Riverbed Technology Inc. (NASDAQ:RVBD) has announced version 8.4 of its Cascade product, designed to measure network performance from the user’s point of view.
The software is designed to monitor the performance of applications and networks. It works with Riverbed’s Steelhead hardware, which is classed as WAN optimization because it is designed to improve performance of applications running between branch offices and central data centres.
“If you are putting acceleration on the network, acceleration changes a lot of the behaviour of the network,” said Yoav Eilat, Riverbed’s director of product marketing for Cascade. “Here we try and tackle the problem of giving full reporting. We want to see if they are getting the performance they are usually getting or if someone is slowing them down.”
San Francisco-based Riverbed said Cascade provides information on servers, applications and how they depend on each other. Version 8.4 shows the rate at which data from an application is traversing the network, taking into account retransmits and network overhead. It also measures the duration of connections for transaction processing applications and the throughput users experience while their connection is actively transmitting.
It costs US$495 per site.
“Every user that uses an application will do some work for a while, will be active and then inactive,” Eilat said. For example, a salesperson using enterprise resource planning to create sales orders might read the screen for a period of time, or do something else offline, before their application connects to the network.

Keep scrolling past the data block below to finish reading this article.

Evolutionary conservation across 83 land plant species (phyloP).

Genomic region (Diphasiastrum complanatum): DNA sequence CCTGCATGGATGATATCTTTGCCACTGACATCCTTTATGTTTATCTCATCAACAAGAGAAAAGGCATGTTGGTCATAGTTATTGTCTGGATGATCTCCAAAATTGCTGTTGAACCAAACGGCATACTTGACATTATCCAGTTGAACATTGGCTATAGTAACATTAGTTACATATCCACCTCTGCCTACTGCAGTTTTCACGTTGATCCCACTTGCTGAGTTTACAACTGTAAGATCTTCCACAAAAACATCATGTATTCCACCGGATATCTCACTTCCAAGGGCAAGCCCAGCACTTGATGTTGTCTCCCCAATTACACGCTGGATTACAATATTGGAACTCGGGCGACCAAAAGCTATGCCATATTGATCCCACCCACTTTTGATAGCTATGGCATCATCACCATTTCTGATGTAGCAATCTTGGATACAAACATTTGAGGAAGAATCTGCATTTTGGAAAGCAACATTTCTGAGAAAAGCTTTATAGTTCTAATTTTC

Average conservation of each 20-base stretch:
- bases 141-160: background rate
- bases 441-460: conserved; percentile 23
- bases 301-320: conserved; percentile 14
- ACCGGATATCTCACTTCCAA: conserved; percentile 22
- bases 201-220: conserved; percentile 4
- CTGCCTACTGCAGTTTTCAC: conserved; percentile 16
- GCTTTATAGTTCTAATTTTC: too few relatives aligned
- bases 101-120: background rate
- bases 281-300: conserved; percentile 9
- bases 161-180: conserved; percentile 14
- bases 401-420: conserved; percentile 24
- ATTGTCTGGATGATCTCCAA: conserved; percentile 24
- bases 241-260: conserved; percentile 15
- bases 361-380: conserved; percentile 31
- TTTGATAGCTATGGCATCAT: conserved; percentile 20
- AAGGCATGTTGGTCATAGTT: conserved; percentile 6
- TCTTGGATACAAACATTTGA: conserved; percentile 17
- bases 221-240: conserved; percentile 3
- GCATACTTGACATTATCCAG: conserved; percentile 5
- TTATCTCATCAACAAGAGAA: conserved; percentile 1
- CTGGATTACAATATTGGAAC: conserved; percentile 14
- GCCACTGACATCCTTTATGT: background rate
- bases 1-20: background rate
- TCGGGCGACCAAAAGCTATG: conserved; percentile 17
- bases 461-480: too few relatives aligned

“The key is to pinpoint when a user is active and see how fast they are able to go,” he said. “There’s a bunch of different metrics that we’re measuring.”
He added the aim is for the administrator to detect problems that would prompt users to call the help desk.
Identifying problems has always been an issue in WAN optimization, said Zeus Kerravala, senior vice-president at Boston-based Yankee Group Research Inc.
“Nobody else really has a top down view of how the response time appears to the users,” Kerravala said.
Eilat said if performance drops and it’s related to WAN use, a link may be overloaded and the administrator wants to see what causes it. Using Cascade 8.4, he said, an administrator would drill down and find out which application is affected, drill down again and find out which server is affected. Once you determine a server, he said, you could narrow it down to determine which individual user is responsible for a spike in traffic.
“Whichever way you want to slice and dice it, you can see how the performance is,” Eilat said. “You can see problems users would end up calling you about.”
As more companies use virtualization to combine different services on to one server, administrators are having a harder time measuring network performance, Kerravala said.
“With things going virtual now it becoming very difficult to use things like topology maps to understand the true performance of the network,” Kerravala said.
WAN optimization revenues were US$226 million during the second quarter of 2009, according to Infonetics Research inc. of Campbell, Calif.
Other WAN optimization vendors include Sunnyvale, Calif.-based Blue Coat Systems Inc. (NASDAQ:BCSI), which announced version 8.5 of its PacketShaper appliance last year.
Kerravala said companies can reduce the cost of software, such as Microsoft Corp.’s (NASDAQ:MSFT) Exchange email server, just by improving WAN performance.
Can reduce the cost of software just be improving performance with WAN optimization
“WAN optimization is going to prove to be one of the bright spots of the IT industry,” he said. “It’s a very low cost way to solve performance problems that in previous times couldn’t be solved.”